Starting in my late teens, I typically had a very difficult time waking up in the morning. Of course, having a full time job as a high school teacher and a passion for racing helped me to overcome that issue, but until my mid 30's, I was often a multiple alarm guy. Even though I evolved into a person who could get up, sometimes very early without an alarm, I still typically did not train early in the morning. When I was a bachelor and wasn't working over the summers, this would sometimes lead to getting in my bike much later than anticipated and riding through the hottest part of the day. Or, even worse, sometimes starting in the afternoon and riding into the evening, only to come home all jacked up and finding it difficult to fall asleep. Which of course, led to training later the next day, and the cycle continued.
Well that was all fine and good when it wasn't significantly impacting my life, but over the past 3 years I've have some awesome life changes (getting married and having a son) which made it necessary to be more flexible and yet more scheduled for my training rides. And although many days I do train in the evenings, I've become accustomed to training at the butt crack o' dawn, or even well before it. I dare say I even I enjoy getting out that early.
I saw this cool article on Bicycling Magazine dot com that gives some nice tips: 9 Ways to Make Riding in the Morning Easier
While I'm not a huge fan of the suggestion of skipping breakfast, I think the rest of them are great. As far as the food goes, I believe a little something in your belly to get you going is important. I would often do some peanut butter on toast with a banana. I eat this pretty much as soon as I get up so I have the time I'm getting dressed and getting my bike ready to digest a bit.
I really love the "don't check e-mail" tip. That goes for Facebook, Twitter, Instagram, etc. They are black holes of time and before you know it, you've eaten up 15, 30, or even more minutes of valuable training time.
Another tip I would add if you're going to get out super early is get yourself a great tail light and head light. I purchased my first bar and head lamps back in 1995 for my first 24 Hour Mountain Bike Race. Over the next 10 years of 24 Hour Racing, I picked up a new light or two, but no new purchase since 2004. Boy, has the technology really progressed. I purchased a Niterider Lumina 550 from Cycle Craft. It's a one piece unit that's USB rechargeable and super bright. I've found it sufficient for light night mountain biking, and perfect when supplemented with a head light. I picked up and extra bracket so I can swap it from each of my training bikes and not spend time in the morning swapping things around. Sometimes just the novelty of starting in the dark in the morning is enough to get me fired up.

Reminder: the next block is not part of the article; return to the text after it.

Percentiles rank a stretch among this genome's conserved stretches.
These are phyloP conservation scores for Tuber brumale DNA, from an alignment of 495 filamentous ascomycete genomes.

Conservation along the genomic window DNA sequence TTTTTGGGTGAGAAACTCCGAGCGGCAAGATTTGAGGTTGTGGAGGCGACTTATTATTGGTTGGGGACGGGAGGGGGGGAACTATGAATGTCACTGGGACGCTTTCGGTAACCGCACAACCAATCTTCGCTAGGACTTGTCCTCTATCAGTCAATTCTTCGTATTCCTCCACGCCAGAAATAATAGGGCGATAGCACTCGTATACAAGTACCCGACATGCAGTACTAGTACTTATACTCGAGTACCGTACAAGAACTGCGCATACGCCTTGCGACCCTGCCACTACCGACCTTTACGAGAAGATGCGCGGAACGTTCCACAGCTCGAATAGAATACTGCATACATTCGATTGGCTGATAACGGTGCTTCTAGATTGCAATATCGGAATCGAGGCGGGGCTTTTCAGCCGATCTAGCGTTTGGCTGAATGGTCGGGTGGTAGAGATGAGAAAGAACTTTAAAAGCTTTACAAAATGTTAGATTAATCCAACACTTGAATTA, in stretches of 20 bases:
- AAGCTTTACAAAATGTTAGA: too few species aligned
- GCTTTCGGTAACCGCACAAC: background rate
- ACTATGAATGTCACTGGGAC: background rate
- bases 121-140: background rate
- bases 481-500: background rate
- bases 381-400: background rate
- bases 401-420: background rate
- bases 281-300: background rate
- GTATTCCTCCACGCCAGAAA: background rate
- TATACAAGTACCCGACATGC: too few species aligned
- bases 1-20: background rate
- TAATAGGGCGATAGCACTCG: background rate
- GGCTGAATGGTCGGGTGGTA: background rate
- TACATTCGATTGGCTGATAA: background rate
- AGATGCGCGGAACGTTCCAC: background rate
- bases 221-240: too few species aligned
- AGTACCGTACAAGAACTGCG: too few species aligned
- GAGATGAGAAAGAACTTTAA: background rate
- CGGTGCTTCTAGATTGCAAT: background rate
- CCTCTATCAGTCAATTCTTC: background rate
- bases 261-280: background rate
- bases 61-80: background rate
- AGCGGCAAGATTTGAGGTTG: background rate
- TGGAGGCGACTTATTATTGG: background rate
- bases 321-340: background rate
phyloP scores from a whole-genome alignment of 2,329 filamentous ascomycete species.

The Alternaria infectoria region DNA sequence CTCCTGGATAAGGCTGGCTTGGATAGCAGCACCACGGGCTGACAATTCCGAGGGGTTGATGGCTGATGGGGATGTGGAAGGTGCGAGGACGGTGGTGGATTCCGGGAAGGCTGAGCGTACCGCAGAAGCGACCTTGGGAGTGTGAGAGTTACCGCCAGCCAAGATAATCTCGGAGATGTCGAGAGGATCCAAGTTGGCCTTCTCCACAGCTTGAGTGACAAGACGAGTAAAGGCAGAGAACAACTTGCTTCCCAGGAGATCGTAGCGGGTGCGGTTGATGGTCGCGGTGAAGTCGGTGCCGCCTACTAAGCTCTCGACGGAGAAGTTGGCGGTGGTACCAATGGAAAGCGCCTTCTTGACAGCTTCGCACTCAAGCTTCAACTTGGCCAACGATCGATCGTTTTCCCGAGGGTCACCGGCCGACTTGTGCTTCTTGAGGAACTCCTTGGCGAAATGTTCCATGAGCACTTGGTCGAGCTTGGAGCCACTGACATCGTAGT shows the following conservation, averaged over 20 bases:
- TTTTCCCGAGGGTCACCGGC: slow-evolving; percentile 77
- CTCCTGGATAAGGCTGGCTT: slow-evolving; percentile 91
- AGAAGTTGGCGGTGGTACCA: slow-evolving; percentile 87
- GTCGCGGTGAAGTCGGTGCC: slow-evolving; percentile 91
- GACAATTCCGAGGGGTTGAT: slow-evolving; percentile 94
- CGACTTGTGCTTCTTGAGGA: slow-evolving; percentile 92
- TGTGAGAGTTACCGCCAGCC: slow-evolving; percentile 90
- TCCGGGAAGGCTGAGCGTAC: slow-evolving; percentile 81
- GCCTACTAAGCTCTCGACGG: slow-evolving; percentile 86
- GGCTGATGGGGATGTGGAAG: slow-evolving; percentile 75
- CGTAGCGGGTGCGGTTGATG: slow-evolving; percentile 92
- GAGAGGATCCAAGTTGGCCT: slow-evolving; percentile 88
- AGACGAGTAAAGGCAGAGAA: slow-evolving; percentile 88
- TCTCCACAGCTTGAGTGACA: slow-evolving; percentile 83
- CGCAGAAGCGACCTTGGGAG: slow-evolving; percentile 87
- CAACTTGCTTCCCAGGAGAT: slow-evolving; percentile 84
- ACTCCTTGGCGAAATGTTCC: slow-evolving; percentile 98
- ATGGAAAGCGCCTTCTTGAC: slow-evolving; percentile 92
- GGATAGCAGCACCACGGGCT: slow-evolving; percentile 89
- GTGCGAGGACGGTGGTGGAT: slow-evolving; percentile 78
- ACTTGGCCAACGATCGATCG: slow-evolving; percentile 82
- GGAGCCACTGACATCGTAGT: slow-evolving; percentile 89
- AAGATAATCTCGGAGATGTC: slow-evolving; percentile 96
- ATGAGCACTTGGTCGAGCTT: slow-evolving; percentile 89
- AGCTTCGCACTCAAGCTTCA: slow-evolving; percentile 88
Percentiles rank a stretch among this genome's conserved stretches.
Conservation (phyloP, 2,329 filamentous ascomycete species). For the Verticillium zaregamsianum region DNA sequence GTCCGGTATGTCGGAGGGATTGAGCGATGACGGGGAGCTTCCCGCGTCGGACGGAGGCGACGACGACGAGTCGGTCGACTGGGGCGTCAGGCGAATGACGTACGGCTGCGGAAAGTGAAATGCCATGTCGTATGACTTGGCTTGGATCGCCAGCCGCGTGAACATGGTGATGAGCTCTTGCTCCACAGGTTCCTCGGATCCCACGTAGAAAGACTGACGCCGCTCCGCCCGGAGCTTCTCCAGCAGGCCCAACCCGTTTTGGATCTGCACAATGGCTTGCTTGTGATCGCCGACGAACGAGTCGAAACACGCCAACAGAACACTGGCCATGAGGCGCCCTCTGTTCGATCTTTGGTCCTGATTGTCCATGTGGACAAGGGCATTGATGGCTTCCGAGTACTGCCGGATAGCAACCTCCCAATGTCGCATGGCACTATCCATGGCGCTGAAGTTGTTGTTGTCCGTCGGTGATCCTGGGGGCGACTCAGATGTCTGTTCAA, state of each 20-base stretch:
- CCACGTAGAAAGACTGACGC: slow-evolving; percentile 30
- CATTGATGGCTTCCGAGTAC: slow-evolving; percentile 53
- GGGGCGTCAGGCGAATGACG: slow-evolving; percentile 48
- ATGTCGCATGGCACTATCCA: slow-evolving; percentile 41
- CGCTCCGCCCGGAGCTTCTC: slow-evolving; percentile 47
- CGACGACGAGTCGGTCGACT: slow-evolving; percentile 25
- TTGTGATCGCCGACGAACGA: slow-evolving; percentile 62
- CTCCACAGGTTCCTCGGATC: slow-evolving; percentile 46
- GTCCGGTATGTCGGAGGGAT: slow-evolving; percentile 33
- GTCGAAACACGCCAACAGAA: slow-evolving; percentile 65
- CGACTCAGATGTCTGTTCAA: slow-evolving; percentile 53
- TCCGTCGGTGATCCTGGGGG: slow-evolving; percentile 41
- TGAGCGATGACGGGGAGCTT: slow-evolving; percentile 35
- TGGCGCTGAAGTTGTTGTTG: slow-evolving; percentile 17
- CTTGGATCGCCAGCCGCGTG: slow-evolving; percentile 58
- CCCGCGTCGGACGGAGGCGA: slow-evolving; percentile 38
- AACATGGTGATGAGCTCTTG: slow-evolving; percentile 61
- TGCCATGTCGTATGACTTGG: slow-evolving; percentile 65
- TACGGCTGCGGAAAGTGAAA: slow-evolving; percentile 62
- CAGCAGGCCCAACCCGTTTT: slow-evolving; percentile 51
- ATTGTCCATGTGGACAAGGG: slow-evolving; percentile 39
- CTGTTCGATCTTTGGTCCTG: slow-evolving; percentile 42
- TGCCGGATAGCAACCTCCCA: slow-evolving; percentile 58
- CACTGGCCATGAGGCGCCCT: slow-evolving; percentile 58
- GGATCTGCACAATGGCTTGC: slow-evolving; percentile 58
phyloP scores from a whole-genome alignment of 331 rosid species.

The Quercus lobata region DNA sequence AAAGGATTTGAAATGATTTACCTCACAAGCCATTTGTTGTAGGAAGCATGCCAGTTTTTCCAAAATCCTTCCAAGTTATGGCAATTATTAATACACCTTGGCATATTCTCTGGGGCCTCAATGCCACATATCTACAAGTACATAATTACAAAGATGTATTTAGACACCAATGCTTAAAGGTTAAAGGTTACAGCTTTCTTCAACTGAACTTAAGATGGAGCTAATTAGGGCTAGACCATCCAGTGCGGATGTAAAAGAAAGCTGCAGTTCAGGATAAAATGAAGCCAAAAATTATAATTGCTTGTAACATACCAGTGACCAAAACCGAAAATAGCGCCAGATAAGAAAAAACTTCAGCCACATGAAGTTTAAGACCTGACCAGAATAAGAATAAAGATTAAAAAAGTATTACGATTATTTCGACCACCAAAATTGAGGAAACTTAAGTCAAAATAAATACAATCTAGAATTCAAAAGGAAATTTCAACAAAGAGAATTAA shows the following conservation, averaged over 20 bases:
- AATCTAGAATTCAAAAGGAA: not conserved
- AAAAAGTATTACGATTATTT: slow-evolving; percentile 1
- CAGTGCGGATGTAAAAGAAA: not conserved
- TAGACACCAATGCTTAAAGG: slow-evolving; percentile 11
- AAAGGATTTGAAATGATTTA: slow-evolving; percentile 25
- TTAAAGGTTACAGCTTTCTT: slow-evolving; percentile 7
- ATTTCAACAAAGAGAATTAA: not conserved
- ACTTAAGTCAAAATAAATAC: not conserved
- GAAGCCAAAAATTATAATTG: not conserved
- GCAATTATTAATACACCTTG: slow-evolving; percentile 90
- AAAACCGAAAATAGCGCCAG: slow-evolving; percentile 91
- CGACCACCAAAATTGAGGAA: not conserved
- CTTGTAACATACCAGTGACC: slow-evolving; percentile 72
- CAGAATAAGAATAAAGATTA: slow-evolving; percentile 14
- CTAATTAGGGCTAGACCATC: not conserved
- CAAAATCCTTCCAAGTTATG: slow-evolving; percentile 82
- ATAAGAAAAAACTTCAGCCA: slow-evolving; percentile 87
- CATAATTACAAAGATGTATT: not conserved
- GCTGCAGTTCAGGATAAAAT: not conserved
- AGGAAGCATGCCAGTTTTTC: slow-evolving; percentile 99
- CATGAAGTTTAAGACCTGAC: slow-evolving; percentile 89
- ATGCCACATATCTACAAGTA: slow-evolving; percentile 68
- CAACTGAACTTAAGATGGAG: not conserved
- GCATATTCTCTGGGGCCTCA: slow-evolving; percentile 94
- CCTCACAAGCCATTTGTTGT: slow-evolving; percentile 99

The more prepared you can be, the better you'll be in the morning. As the article suggest, get your clothes all set, but also get your bottles and food ready to go. This way you can just roll out of bed, grab a little grub and coffee if you do that sort of thing, get in your kit, snag your bottles, and you're off.
It also helps to have good quality gear. My team kit has provided me with plenty of options for my tops and bottoms, along with good jackets. Additionally, I always knew my head, hands, and feet would be well cared for regardless of the conditions thanks to my incredible Sealskinz pieces. It's worth the investment to keep yourself more comfortable and warm. It also eliminates excuses if the weather is unfavorable!
And there is certainly something to be said about looking back on your day on knowing that you've gotten several hours of saddle time and it's only 9 am. A little smugness never hurt anyone...just make sure it's only a little!